Letter to the Editor: Hateful comments on MU’s Pride Photo

The comments ironically prove the necessity of the LGBTQ Resource Center

Oct. 14 was a great day for me. I worked my shift at the LGBTQ Resource Center, where I got to be around many of my fellow friends who identify as LGBTQ. Then to wrap up the day, my boyfriend and I participated in the 20th annual Pride Photo in front of the Columns with all of our friends and the numerous allies that also showed up as well. As a gay man coming from a small rural town in Missouri, I finally felt not only tolerated, but also accepted and embraced. I’m not afraid to hold my boyfriend’s hand on campus and downtown like I would be in my hometown. And for the first time in my life, I felt like I truly belonged somewhere. Then, I made the mistake of looking at the comments on Mizzou’s social media in reaction to the Pride Photo.

Don’t get me wrong, a clear majority was supportive of the picture and also left their comments saying so, and I truly appreciate that. But there were also far too many negative, mean-spirited and downright hateful comments as well. The ones that stuck with me the most were the short, flippant responses such as “So wrong,” “Repent” and “Burn in hell!” I remember many people in my hometown who said many of the same things not only about LGBTQ people in general, but also to me personally. I know many queer people can also relate to these experiences, and how much they had hurt them in the past. To be completely honest, these comments made me feel like I did when I was just coming to terms with my sexuality. I felt horrible with myself, that I was some sort of outcast, and that I did not belong.

I also find it ironic that many of these hateful comments actually go to prove that we DO need a clear presence of an LGBTQ Resource Center and queer students at Mizzou. It shows the need of the many other social justice centers on campus, including the Women’s Center, Multicultural Center, the Relationship and Sexual Violence Prevention Center, the Gaines/Oldham Black Culture Center and the numerous student groups that also work toward social justice. Whenever a university student in 2015 feels excluded, hated or discriminated against because of their race, ethnicity, gender identity, sexual orientation, national origin, religious affiliation, national origin, ability status, status as a relationship/sexual violence survivor or any other criteria in which someone may feel this way is completely unacceptable and the university climate has to change.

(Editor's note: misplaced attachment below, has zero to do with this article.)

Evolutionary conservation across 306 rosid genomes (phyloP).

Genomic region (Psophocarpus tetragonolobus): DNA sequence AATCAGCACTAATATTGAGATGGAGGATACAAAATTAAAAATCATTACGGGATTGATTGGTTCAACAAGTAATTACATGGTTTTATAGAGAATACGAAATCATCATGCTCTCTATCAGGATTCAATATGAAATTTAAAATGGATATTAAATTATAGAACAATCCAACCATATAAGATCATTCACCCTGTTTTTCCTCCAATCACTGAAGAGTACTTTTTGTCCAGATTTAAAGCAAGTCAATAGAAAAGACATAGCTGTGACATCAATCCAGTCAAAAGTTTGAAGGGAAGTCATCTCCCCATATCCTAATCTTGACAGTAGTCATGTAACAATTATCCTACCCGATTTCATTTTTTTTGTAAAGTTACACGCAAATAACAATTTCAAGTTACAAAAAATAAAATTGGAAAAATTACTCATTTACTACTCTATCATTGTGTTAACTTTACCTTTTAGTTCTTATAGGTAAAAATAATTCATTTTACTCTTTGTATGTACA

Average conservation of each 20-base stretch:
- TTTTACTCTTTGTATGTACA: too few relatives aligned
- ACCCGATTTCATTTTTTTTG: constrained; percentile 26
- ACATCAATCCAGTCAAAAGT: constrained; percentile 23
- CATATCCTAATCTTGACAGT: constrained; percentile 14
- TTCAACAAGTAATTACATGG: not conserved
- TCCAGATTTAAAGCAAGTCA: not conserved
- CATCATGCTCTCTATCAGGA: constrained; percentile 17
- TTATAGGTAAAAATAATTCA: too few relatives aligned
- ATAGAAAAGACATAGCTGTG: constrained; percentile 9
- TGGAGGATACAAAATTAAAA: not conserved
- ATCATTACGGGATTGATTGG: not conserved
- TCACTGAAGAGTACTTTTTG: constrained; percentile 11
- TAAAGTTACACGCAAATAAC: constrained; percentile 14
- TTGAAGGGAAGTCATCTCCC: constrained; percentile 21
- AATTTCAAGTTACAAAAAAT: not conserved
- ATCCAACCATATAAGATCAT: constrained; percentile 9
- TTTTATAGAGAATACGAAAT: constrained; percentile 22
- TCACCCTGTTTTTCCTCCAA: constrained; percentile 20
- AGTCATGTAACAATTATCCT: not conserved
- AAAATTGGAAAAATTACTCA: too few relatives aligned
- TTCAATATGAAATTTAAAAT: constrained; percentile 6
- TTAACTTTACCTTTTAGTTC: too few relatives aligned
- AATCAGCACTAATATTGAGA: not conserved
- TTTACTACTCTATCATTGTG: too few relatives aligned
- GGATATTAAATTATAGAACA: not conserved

So to those of you who did post negative comments about this year’s Pride Photo, I hope you feel good about yourselves. You are part of the reason why queer youth have high rates of depression, drug abuse, homelessness and suicide attempts. We as students of this university do not need your support of Mizzou if this is how you are going to treat its students. And to the university itself, to Chancellor Loftin, to UM System President Tim Wolfe, to the Board of Curators and anyone who has power within the University of Missouri System, you need to know that you have the power to help change this and to shape the way Mizzou will grow as an institution. This means not only standing up for the LGBTQ community on campus when they are attacked on social media, but also standing up for the black students on campus when they are attacked, such as what happened to the Legion of Black Collegians during Homecoming week or what happened to MSA President Payton Head. It means standing up for graduate students when they simply want to be able to have access to health insurance and be able to effectively serve this university without going through unnecessary hardships. It means standing up for women and social work interns when political bullies in Jefferson City say that they want MU to cancel their contracts with Planned Parenthood. It means not only giving lip service to these people, but also doing something to back up those words. Your students desperately need you to act on these key issues; please do something.

Bryan Mink,


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